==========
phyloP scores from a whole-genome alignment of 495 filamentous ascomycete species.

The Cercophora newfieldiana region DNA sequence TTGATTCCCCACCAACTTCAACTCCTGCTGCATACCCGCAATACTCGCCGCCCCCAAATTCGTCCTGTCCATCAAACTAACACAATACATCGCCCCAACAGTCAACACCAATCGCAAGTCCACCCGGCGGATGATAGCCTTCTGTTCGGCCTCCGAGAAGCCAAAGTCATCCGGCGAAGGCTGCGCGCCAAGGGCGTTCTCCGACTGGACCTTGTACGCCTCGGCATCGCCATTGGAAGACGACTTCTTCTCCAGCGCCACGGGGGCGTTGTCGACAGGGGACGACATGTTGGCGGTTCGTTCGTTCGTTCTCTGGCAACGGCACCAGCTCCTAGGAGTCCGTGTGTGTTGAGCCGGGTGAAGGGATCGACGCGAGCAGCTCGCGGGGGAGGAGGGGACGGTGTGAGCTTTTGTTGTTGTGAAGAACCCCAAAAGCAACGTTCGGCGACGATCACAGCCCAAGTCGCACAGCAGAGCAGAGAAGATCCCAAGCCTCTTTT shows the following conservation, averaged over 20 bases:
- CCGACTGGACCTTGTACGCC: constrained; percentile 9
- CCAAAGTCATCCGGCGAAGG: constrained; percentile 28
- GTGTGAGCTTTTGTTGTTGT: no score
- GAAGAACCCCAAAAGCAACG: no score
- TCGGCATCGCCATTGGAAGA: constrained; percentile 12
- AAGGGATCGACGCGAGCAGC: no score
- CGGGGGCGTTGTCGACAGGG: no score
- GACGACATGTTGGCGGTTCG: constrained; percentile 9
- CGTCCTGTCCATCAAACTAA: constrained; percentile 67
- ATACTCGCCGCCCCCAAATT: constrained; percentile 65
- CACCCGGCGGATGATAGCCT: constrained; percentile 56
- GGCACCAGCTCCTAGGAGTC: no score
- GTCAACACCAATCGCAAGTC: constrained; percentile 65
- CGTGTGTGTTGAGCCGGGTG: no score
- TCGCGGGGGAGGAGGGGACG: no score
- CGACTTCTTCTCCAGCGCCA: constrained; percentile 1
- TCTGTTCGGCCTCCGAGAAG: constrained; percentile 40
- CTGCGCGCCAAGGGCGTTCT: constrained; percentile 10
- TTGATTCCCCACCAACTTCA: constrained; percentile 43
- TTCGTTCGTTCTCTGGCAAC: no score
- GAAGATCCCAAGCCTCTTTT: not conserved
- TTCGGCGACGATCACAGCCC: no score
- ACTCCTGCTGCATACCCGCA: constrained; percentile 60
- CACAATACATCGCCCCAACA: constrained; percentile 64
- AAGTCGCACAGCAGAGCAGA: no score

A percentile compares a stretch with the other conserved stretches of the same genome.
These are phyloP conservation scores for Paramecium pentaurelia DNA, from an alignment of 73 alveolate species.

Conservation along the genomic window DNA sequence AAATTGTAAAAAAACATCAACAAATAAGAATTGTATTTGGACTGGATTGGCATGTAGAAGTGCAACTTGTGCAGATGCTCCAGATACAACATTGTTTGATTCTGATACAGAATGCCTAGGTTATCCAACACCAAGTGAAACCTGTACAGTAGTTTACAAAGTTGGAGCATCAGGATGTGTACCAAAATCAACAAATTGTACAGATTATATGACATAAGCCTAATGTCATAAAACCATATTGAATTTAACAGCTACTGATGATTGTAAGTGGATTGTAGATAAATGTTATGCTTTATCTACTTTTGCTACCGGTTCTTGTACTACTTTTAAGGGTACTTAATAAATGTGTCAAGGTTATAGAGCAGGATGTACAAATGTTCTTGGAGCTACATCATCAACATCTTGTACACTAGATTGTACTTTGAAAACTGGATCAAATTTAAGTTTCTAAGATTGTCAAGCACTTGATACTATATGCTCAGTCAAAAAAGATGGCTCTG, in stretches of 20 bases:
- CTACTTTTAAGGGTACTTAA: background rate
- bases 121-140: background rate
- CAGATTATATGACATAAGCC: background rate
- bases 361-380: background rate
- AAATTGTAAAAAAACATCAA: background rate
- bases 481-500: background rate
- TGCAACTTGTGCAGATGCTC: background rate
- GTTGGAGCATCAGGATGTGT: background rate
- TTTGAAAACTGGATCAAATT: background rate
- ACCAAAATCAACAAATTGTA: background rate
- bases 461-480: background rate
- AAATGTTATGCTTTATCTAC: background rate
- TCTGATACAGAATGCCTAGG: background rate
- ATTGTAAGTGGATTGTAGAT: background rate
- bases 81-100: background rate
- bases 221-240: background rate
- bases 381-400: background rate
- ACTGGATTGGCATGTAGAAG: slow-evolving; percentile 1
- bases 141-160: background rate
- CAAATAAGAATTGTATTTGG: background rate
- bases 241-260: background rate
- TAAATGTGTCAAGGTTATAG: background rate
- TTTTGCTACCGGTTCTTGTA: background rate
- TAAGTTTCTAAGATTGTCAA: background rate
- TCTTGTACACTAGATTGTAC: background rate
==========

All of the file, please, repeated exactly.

phyloP scores from a whole-genome alignment of 495 filamentous ascomycete species.

The Cercophora newfieldiana region DNA sequence TTGATTCCCCACCAACTTCAACTCCTGCTGCATACCCGCAATACTCGCCGCCCCCAAATTCGTCCTGTCCATCAAACTAACACAATACATCGCCCCAACAGTCAACACCAATCGCAAGTCCACCCGGCGGATGATAGCCTTCTGTTCGGCCTCCGAGAAGCCAAAGTCATCCGGCGAAGGCTGCGCGCCAAGGGCGTTCTCCGACTGGACCTTGTACGCCTCGGCATCGCCATTGGAAGACGACTTCTTCTCCAGCGCCACGGGGGCGTTGTCGACAGGGGACGACATGTTGGCGGTTCGTTCGTTCGTTCTCTGGCAACGGCACCAGCTCCTAGGAGTCCGTGTGTGTTGAGCCGGGTGAAGGGATCGACGCGAGCAGCTCGCGGGGGAGGAGGGGACGGTGTGAGCTTTTGTTGTTGTGAAGAACCCCAAAAGCAACGTTCGGCGACGATCACAGCCCAAGTCGCACAGCAGAGCAGAGAAGATCCCAAGCCTCTTTT shows the following conservation, averaged over 20 bases:
- CCGACTGGACCTTGTACGCC: constrained; percentile 9
- CCAAAGTCATCCGGCGAAGG: constrained; percentile 28
- GTGTGAGCTTTTGTTGTTGT: no score
- GAAGAACCCCAAAAGCAACG: no score
- TCGGCATCGCCATTGGAAGA: constrained; percentile 12
- AAGGGATCGACGCGAGCAGC: no score
- CGGGGGCGTTGTCGACAGGG: no score
- GACGACATGTTGGCGGTTCG: constrained; percentile 9
- CGTCCTGTCCATCAAACTAA: constrained; percentile 67
- ATACTCGCCGCCCCCAAATT: constrained; percentile 65
- CACCCGGCGGATGATAGCCT: constrained; percentile 56
- GGCACCAGCTCCTAGGAGTC: no score
- GTCAACACCAATCGCAAGTC: constrained; percentile 65
- CGTGTGTGTTGAGCCGGGTG: no score
- TCGCGGGGGAGGAGGGGACG: no score
- CGACTTCTTCTCCAGCGCCA: constrained; percentile 1
- TCTGTTCGGCCTCCGAGAAG: constrained; percentile 40
- CTGCGCGCCAAGGGCGTTCT: constrained; percentile 10
- TTGATTCCCCACCAACTTCA: constrained; percentile 43
- TTCGTTCGTTCTCTGGCAAC: no score
- GAAGATCCCAAGCCTCTTTT: not conserved
- TTCGGCGACGATCACAGCCC: no score
- ACTCCTGCTGCATACCCGCA: constrained; percentile 60
- CACAATACATCGCCCCAACA: constrained; percentile 64
- AAGTCGCACAGCAGAGCAGA: no score

A percentile compares a stretch with the other conserved stretches of the same genome.
These are phyloP conservation scores for Paramecium pentaurelia DNA, from an alignment of 73 alveolate species.

Conservation along the genomic window DNA sequence AAATTGTAAAAAAACATCAACAAATAAGAATTGTATTTGGACTGGATTGGCATGTAGAAGTGCAACTTGTGCAGATGCTCCAGATACAACATTGTTTGATTCTGATACAGAATGCCTAGGTTATCCAACACCAAGTGAAACCTGTACAGTAGTTTACAAAGTTGGAGCATCAGGATGTGTACCAAAATCAACAAATTGTACAGATTATATGACATAAGCCTAATGTCATAAAACCATATTGAATTTAACAGCTACTGATGATTGTAAGTGGATTGTAGATAAATGTTATGCTTTATCTACTTTTGCTACCGGTTCTTGTACTACTTTTAAGGGTACTTAATAAATGTGTCAAGGTTATAGAGCAGGATGTACAAATGTTCTTGGAGCTACATCATCAACATCTTGTACACTAGATTGTACTTTGAAAACTGGATCAAATTTAAGTTTCTAAGATTGTCAAGCACTTGATACTATATGCTCAGTCAAAAAAGATGGCTCTG, in stretches of 20 bases:
- CTACTTTTAAGGGTACTTAA: background rate
- bases 121-140: background rate
- CAGATTATATGACATAAGCC: background rate
- bases 361-380: background rate
- AAATTGTAAAAAAACATCAA: background rate
- bases 481-500: background rate
- TGCAACTTGTGCAGATGCTC: background rate
- GTTGGAGCATCAGGATGTGT: background rate
- TTTGAAAACTGGATCAAATT: background rate
- ACCAAAATCAACAAATTGTA: background rate
- bases 461-480: background rate
- AAATGTTATGCTTTATCTAC: background rate
- TCTGATACAGAATGCCTAGG: background rate
- ATTGTAAGTGGATTGTAGAT: background rate
- bases 81-100: background rate
- bases 221-240: background rate
- bases 381-400: background rate
- ACTGGATTGGCATGTAGAAG: slow-evolving; percentile 1
- bases 141-160: background rate
- CAAATAAGAATTGTATTTGG: background rate
- bases 241-260: background rate
- TAAATGTGTCAAGGTTATAG: background rate
- TTTTGCTACCGGTTCTTGTA: background rate
- TAAGTTTCTAAGATTGTCAA: background rate
- TCTTGTACACTAGATTGTAC: background rate